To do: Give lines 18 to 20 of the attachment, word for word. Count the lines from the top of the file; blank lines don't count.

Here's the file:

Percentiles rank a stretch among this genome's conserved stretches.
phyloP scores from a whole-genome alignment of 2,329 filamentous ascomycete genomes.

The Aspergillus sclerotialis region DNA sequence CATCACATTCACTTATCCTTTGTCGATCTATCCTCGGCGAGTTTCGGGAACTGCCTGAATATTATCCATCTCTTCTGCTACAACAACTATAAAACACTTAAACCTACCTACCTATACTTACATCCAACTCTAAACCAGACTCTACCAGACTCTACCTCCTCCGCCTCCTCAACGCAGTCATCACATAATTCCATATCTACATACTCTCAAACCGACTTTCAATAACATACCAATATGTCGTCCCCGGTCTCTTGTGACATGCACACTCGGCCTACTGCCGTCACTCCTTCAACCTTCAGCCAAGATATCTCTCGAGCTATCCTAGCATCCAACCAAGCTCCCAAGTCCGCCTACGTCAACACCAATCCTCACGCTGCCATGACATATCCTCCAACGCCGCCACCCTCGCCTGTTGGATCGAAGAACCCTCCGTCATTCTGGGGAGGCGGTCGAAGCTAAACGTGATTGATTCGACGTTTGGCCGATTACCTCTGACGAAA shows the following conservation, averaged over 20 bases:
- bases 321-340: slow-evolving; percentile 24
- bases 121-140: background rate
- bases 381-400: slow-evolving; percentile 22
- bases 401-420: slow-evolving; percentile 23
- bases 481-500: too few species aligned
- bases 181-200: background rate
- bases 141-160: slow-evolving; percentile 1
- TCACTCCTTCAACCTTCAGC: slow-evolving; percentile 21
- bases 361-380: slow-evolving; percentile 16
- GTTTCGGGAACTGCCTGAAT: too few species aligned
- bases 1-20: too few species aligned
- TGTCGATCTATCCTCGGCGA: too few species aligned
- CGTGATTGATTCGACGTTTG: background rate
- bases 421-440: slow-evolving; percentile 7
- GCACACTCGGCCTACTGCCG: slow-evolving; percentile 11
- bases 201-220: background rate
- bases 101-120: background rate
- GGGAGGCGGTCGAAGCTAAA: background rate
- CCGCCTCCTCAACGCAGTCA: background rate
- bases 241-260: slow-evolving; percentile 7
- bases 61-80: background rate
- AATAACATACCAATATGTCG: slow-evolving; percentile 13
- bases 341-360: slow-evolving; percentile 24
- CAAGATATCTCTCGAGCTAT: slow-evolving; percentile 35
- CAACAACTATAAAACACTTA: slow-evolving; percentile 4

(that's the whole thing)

- GCACACTCGGCCTACTGCCG: slow-evolving; percentile 11
- bases 201-220: background rate
- bases 101-120: background rate